This information is intended for use by health professionals

1. Name of the medicinal product

Betahistine Dihydrochloride 8 mg Tablets

2. Qualitative and quantitative composition

Each tablet contains 8 mg of betahistine dihydrochloride.

For the full list of excipients, see section 6.1.

3. Pharmaceutical form

Tablet.

White, 7.0 mm, round, flat bevel edged tablet marked “BH 8” on one side and “G” on the reverse.

4. Clinical particulars
4.1 Therapeutic indications

Betahistine is indicated for the treatment of vertigo, tinnitus, hearing loss and nausea associated with Ménière's syndrome.

4.2 Posology and method of administration

Posology

Adults (including the elderly)

Initial oral treatment is 8 mg to 16 mg three times daily, taken with food. Maintenance doses are generally in the range 24 – 48 mg daily. Dosage can be adjusted to suit individual patient needs.

Paediatric population

Betahistine tablets are not recommended for use in children below 18 years due to insufficient data on safety and efficacy.

Geriatric population

Although there are limited data from clinical studies in this patient group, extensive post marketing experience suggests that no dose adjustment is necessary in this patient population.

Patients with renal impairment

There are no specific clinical trials available in this patient group, but according to post-marketing experience no dose adjustment appears to be necessary.

Patients with hepatic impairment

There are no specific clinical trials available in this patient group, but according to post-marketing experience no dose adjustment appears to be necessary.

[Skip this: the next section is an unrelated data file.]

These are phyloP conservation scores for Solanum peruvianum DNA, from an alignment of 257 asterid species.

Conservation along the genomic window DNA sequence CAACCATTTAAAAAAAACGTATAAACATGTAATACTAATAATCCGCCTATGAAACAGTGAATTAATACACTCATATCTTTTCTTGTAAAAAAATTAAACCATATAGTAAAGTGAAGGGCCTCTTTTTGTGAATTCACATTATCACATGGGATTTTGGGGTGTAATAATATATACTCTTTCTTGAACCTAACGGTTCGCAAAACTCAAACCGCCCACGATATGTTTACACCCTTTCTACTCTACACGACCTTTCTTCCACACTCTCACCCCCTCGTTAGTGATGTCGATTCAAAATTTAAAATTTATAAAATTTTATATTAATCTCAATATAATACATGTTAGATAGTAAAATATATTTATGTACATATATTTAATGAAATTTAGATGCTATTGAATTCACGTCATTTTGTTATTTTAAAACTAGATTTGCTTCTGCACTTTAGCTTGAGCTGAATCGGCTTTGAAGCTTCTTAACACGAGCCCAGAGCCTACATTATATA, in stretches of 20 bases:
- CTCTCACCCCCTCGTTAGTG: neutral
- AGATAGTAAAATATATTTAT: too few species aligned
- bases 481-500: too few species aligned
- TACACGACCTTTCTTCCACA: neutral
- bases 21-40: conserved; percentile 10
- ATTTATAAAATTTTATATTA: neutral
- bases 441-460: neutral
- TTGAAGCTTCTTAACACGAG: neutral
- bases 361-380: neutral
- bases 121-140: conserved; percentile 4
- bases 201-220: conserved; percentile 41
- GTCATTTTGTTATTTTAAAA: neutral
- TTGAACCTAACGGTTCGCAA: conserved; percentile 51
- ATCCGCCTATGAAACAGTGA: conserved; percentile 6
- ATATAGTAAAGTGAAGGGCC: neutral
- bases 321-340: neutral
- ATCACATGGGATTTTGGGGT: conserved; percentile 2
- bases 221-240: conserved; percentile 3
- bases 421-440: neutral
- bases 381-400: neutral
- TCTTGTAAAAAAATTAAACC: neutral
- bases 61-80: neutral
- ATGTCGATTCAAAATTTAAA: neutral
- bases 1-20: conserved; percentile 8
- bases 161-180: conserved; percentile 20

Method of administration

For oral use.

4.3 Contraindications

Phaeochromocytoma. As betahistine is a synthetic analogue of histamine it may induce the release of catecholamines from the tumour resulting in severe hypertension.

Hypersensitivity to the active substance or to any of the excipients listed in section 6.1.

Concurrent use with antihistamines (see section 4.5).

4.4 Special warnings and precautions for use

Caution is advised in the treatment of patients with peptic ulcer or a history of peptic ulceration, because of the occasional dyspepsia encountered in patients on betahistine.

Caution should be exercised in patients with bronchial asthma.

Patients with bronchial asthma (as clinical intolerance has been seen in a relatively few patients) and history of peptic ulcer need to be carefully monitored during the therapy.

Caution is advised in prescribing betahistine to patients with either urticaria, rashes or allergic rhinitis, because of the possibility of aggravating these symptoms.

Betahistine is not indicated for treatment of the following diseases: benign paroxysmal vertigo and vertigos in relation with a central nervous system disease.

4.5 Interaction with other medicinal products and other forms of interaction

No in vivo interaction studies have been performed. Based on in vitro data, no in vivo inhibition on Cytochrome P 450 enzymes is expected.

In vitro data indicate an inhibition of betahistine metabolism by drugs that inhibit monoamino-oxidase (MAO) including MAO subtype B (e.g. selegiline). Caution is recommended when using betahistine and MAO inhibitors (including MAO-B selective) concomitantly.

As betahistine is an analogue of histamine, interaction of betahistine with antihistamines may in theory affect the efficacy of one of these drugs.